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Publication - Professor Ian Day

    Possible Association of APOE Genotype with Working Memory in Young Adults

    Citation

    Sinclair, LI, Button, KS, Munafò, MR, Day, INM & Lewis, G, 2015, ‘Possible Association of APOE Genotype with Working Memory in Young Adults’. PLoS ONE, vol 10., pp. 1-13

    Abstract

    BACKGROUND: Possession of the ε4 allele of the Apolipoprotein E (APOE) gene is associated with an increased risk of Alzheimer's disease. Early adult life effects of ε4 are less well understood. Working memory has been relatively little studied (compared to episodic memory) in relation to APOE genotype despite its importance in cognitive functioning. Our hypothesis was that ε4 would lead to an impairment in working memory in young adults.

    METHODS: We studied working memory using a computerised n-back task in the Avon Longitudinal Study of Parents and Children (ALSPAC) at age 18. Data was available for 1049-1927 participants and for the 2- and 3-back versions of the task. Using multiple and multi-level regression controlling for important confounders we examined the association between APOE genotype on accuracy and reaction times.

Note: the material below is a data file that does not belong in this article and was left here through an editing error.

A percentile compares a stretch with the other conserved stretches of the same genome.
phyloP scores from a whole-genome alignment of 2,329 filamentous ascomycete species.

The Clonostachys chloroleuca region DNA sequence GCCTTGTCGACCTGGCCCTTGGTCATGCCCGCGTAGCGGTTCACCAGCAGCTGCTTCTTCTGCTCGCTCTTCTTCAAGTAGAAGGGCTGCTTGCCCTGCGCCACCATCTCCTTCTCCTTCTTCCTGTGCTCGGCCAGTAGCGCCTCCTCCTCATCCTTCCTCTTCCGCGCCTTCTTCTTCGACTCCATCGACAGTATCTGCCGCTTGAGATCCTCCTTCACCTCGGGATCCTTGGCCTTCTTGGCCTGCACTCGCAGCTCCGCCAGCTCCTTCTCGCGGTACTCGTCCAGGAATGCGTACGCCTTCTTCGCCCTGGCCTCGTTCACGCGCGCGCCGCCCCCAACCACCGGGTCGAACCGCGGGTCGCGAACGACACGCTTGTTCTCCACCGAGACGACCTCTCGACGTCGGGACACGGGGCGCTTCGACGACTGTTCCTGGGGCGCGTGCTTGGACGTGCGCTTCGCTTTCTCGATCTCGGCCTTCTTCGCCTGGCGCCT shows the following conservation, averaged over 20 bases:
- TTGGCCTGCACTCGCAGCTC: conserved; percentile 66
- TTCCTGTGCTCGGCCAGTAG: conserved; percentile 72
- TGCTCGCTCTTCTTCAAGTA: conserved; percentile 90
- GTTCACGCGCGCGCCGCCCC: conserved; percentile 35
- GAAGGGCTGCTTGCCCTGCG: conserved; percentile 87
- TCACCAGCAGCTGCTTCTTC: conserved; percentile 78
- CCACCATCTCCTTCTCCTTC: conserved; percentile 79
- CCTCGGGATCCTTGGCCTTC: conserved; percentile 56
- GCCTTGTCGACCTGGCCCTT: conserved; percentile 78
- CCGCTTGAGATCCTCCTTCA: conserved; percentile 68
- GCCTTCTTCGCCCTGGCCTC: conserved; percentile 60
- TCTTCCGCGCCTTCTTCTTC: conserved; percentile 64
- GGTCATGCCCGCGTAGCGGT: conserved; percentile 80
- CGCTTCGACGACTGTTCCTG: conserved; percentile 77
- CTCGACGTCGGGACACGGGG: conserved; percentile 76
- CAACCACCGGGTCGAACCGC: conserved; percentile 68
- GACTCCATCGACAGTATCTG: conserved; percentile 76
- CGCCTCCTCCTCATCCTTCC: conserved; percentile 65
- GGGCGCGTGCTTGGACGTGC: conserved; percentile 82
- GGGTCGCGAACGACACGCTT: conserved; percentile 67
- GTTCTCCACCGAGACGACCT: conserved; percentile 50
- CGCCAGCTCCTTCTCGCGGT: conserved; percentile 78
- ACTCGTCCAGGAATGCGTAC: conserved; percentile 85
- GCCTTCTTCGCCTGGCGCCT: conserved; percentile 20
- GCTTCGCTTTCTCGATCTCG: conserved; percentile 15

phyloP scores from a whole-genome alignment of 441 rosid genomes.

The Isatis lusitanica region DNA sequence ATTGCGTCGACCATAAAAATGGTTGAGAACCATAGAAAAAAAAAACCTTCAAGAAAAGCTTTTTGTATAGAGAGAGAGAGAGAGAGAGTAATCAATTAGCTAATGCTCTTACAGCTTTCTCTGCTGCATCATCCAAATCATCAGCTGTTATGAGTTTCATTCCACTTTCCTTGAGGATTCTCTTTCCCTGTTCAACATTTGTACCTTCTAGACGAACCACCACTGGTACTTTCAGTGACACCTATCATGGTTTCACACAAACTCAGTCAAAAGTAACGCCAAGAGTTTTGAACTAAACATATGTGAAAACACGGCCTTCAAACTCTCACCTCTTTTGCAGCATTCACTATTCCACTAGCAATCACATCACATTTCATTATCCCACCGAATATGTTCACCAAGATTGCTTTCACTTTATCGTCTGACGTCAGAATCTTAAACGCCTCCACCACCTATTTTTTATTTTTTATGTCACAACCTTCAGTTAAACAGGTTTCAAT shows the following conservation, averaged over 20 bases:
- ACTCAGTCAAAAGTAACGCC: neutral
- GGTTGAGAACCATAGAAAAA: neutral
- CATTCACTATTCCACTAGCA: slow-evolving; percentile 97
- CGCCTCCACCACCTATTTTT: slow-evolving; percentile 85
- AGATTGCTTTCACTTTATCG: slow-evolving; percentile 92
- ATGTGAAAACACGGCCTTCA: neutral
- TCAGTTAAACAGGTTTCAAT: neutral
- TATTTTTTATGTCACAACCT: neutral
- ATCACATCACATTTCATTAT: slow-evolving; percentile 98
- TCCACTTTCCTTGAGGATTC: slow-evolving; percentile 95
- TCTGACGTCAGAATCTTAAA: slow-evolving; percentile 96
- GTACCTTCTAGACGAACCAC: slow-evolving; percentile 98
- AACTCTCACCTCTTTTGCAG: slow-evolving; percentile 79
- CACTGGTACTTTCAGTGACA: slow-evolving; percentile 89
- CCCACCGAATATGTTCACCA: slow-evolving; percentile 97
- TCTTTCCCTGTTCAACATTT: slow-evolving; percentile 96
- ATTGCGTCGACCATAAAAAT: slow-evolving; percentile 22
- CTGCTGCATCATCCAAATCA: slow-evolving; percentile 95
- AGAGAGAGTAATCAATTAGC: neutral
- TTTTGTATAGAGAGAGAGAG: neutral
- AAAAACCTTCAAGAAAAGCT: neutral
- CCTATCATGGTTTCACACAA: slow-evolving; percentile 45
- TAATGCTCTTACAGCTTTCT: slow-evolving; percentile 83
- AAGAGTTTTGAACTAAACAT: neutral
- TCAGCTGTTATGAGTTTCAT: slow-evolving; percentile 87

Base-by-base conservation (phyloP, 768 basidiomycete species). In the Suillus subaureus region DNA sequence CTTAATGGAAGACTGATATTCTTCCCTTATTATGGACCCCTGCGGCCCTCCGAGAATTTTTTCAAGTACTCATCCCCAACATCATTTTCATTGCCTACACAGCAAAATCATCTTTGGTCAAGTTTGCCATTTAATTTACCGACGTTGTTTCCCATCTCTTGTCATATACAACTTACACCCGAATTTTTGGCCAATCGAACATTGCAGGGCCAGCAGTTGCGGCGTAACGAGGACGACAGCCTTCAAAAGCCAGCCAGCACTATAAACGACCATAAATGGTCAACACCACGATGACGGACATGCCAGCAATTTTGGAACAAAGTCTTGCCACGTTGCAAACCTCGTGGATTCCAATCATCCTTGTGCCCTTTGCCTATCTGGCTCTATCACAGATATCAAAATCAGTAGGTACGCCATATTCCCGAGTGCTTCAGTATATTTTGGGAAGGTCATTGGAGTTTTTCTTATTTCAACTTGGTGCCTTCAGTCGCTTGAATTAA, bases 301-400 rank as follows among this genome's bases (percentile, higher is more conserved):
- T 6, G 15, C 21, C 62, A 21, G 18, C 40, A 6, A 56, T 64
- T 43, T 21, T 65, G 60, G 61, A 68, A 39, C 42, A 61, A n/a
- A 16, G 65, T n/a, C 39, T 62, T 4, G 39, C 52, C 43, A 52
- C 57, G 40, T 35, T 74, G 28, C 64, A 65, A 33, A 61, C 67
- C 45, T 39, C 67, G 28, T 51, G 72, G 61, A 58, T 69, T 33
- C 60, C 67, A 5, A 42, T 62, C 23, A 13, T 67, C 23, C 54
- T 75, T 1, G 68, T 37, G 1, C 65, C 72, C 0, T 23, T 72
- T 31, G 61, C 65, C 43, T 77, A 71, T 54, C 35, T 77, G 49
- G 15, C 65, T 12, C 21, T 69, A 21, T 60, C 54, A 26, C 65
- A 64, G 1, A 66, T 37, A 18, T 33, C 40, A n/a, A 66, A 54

RESULTS: There was no evidence of a genotype effect on accuracy when the two difficulty levels were examined separately. There was some evidence to support a deleterious effect of the ε4 allele on n-back accuracy in the multi-level regression. There was weak evidence that the ε22 group were less accurate but the numbers were very low in this group. The ε34 group had faster reaction times than the reference ε33 group in all adjusted analyses but the ε44 group were only faster in the 3-back condition in multi-level analyses.

    CONCLUSIONS: There was no evidence of benefit in ε4 carriers, but there was some evidence of a detrimental effect on working memory in this large study.

    Full details in the University publications repository